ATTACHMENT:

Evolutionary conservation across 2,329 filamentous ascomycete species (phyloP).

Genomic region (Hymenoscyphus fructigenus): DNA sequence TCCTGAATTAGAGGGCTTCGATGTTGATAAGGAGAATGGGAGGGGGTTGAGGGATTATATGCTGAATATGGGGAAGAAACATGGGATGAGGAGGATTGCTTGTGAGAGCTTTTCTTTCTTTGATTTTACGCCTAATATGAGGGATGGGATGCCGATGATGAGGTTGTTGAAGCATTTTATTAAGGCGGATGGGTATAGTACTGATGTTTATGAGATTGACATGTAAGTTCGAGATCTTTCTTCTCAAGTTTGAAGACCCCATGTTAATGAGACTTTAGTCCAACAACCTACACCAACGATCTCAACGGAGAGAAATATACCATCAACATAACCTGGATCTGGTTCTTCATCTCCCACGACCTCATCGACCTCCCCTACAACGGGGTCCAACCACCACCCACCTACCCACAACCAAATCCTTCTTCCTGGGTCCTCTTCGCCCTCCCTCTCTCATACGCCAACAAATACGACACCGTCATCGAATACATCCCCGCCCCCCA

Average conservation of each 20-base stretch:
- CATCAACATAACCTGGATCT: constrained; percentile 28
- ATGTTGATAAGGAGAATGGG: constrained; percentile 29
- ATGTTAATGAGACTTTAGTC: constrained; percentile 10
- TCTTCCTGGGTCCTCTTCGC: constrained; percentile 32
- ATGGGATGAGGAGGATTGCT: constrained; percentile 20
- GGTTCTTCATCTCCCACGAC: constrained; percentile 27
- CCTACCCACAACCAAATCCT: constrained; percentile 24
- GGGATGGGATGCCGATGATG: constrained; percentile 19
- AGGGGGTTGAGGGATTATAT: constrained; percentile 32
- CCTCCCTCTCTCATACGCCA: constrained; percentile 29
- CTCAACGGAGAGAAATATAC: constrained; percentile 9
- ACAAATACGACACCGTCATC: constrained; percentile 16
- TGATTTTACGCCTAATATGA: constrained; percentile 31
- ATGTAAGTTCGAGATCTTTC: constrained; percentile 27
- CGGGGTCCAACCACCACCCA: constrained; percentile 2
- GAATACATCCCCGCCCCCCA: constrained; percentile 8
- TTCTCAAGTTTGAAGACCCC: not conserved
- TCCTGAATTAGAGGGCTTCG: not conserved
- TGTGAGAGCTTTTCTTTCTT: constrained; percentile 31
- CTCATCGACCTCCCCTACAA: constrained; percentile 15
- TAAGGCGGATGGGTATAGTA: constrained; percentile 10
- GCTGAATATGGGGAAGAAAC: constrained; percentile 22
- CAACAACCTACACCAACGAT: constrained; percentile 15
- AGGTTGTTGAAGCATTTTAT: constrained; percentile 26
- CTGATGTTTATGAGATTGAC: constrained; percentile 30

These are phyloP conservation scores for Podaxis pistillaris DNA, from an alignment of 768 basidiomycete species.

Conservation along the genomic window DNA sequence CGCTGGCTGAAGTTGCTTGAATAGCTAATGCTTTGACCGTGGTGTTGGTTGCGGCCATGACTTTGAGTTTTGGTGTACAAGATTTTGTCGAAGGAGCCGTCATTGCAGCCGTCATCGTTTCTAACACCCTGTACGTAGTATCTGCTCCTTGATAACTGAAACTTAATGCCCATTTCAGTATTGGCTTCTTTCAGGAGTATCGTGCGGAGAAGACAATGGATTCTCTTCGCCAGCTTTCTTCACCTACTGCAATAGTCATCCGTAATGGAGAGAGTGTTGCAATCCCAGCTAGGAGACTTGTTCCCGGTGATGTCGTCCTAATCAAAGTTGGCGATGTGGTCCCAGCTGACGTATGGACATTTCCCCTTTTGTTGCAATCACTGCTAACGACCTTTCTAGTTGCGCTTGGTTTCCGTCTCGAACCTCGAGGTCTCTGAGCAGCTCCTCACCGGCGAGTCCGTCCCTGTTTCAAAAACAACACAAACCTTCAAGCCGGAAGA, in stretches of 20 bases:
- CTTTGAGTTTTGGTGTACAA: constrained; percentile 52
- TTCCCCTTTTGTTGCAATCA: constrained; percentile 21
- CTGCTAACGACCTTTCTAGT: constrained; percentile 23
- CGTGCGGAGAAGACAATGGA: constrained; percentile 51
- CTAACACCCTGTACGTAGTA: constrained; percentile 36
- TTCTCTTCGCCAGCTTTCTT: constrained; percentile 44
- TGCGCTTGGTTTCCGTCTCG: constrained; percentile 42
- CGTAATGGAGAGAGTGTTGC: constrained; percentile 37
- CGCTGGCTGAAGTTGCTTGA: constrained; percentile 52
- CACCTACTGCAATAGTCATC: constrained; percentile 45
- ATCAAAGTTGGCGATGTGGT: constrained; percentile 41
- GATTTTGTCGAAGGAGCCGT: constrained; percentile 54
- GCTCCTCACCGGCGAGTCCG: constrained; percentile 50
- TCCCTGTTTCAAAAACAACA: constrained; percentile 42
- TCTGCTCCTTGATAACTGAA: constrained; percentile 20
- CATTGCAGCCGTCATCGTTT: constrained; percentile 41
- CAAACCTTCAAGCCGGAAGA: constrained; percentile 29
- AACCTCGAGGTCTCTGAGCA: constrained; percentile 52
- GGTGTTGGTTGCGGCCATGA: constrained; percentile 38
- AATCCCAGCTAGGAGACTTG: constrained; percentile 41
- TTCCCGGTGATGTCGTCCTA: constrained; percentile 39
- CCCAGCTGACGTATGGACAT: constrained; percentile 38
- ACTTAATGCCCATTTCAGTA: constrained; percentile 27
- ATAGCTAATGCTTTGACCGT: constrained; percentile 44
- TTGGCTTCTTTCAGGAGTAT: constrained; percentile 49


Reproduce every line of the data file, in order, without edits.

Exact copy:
Evolutionary conservation across 2,329 filamentous ascomycete species (phyloP).

Genomic region (Hymenoscyphus fructigenus): DNA sequence TCCTGAATTAGAGGGCTTCGATGTTGATAAGGAGAATGGGAGGGGGTTGAGGGATTATATGCTGAATATGGGGAAGAAACATGGGATGAGGAGGATTGCTTGTGAGAGCTTTTCTTTCTTTGATTTTACGCCTAATATGAGGGATGGGATGCCGATGATGAGGTTGTTGAAGCATTTTATTAAGGCGGATGGGTATAGTACTGATGTTTATGAGATTGACATGTAAGTTCGAGATCTTTCTTCTCAAGTTTGAAGACCCCATGTTAATGAGACTTTAGTCCAACAACCTACACCAACGATCTCAACGGAGAGAAATATACCATCAACATAACCTGGATCTGGTTCTTCATCTCCCACGACCTCATCGACCTCCCCTACAACGGGGTCCAACCACCACCCACCTACCCACAACCAAATCCTTCTTCCTGGGTCCTCTTCGCCCTCCCTCTCTCATACGCCAACAAATACGACACCGTCATCGAATACATCCCCGCCCCCCA

Average conservation of each 20-base stretch:
- CATCAACATAACCTGGATCT: constrained; percentile 28
- ATGTTGATAAGGAGAATGGG: constrained; percentile 29
- ATGTTAATGAGACTTTAGTC: constrained; percentile 10
- TCTTCCTGGGTCCTCTTCGC: constrained; percentile 32
- ATGGGATGAGGAGGATTGCT: constrained; percentile 20
- GGTTCTTCATCTCCCACGAC: constrained; percentile 27
- CCTACCCACAACCAAATCCT: constrained; percentile 24
- GGGATGGGATGCCGATGATG: constrained; percentile 19
- AGGGGGTTGAGGGATTATAT: constrained; percentile 32
- CCTCCCTCTCTCATACGCCA: constrained; percentile 29
- CTCAACGGAGAGAAATATAC: constrained; percentile 9
- ACAAATACGACACCGTCATC: constrained; percentile 16
- TGATTTTACGCCTAATATGA: constrained; percentile 31
- ATGTAAGTTCGAGATCTTTC: constrained; percentile 27
- CGGGGTCCAACCACCACCCA: constrained; percentile 2
- GAATACATCCCCGCCCCCCA: constrained; percentile 8
- TTCTCAAGTTTGAAGACCCC: not conserved
- TCCTGAATTAGAGGGCTTCG: not conserved
- TGTGAGAGCTTTTCTTTCTT: constrained; percentile 31
- CTCATCGACCTCCCCTACAA: constrained; percentile 15
- TAAGGCGGATGGGTATAGTA: constrained; percentile 10
- GCTGAATATGGGGAAGAAAC: constrained; percentile 22
- CAACAACCTACACCAACGAT: constrained; percentile 15
- AGGTTGTTGAAGCATTTTAT: constrained; percentile 26
- CTGATGTTTATGAGATTGAC: constrained; percentile 30

These are phyloP conservation scores for Podaxis pistillaris DNA, from an alignment of 768 basidiomycete species.

Conservation along the genomic window DNA sequence CGCTGGCTGAAGTTGCTTGAATAGCTAATGCTTTGACCGTGGTGTTGGTTGCGGCCATGACTTTGAGTTTTGGTGTACAAGATTTTGTCGAAGGAGCCGTCATTGCAGCCGTCATCGTTTCTAACACCCTGTACGTAGTATCTGCTCCTTGATAACTGAAACTTAATGCCCATTTCAGTATTGGCTTCTTTCAGGAGTATCGTGCGGAGAAGACAATGGATTCTCTTCGCCAGCTTTCTTCACCTACTGCAATAGTCATCCGTAATGGAGAGAGTGTTGCAATCCCAGCTAGGAGACTTGTTCCCGGTGATGTCGTCCTAATCAAAGTTGGCGATGTGGTCCCAGCTGACGTATGGACATTTCCCCTTTTGTTGCAATCACTGCTAACGACCTTTCTAGTTGCGCTTGGTTTCCGTCTCGAACCTCGAGGTCTCTGAGCAGCTCCTCACCGGCGAGTCCGTCCCTGTTTCAAAAACAACACAAACCTTCAAGCCGGAAGA, in stretches of 20 bases:
- CTTTGAGTTTTGGTGTACAA: constrained; percentile 52
- TTCCCCTTTTGTTGCAATCA: constrained; percentile 21
- CTGCTAACGACCTTTCTAGT: constrained; percentile 23
- CGTGCGGAGAAGACAATGGA: constrained; percentile 51
- CTAACACCCTGTACGTAGTA: constrained; percentile 36
- TTCTCTTCGCCAGCTTTCTT: constrained; percentile 44
- TGCGCTTGGTTTCCGTCTCG: constrained; percentile 42
- CGTAATGGAGAGAGTGTTGC: constrained; percentile 37
- CGCTGGCTGAAGTTGCTTGA: constrained; percentile 52
- CACCTACTGCAATAGTCATC: constrained; percentile 45
- ATCAAAGTTGGCGATGTGGT: constrained; percentile 41
- GATTTTGTCGAAGGAGCCGT: constrained; percentile 54
- GCTCCTCACCGGCGAGTCCG: constrained; percentile 50
- TCCCTGTTTCAAAAACAACA: constrained; percentile 42
- TCTGCTCCTTGATAACTGAA: constrained; percentile 20
- CATTGCAGCCGTCATCGTTT: constrained; percentile 41
- CAAACCTTCAAGCCGGAAGA: constrained; percentile 29
- AACCTCGAGGTCTCTGAGCA: constrained; percentile 52
- GGTGTTGGTTGCGGCCATGA: constrained; percentile 38
- AATCCCAGCTAGGAGACTTG: constrained; percentile 41
- TTCCCGGTGATGTCGTCCTA: constrained; percentile 39
- CCCAGCTGACGTATGGACAT: constrained; percentile 38
- ACTTAATGCCCATTTCAGTA: constrained; percentile 27
- ATAGCTAATGCTTTGACCGT: constrained; percentile 44
- TTGGCTTCTTTCAGGAGTAT: constrained; percentile 49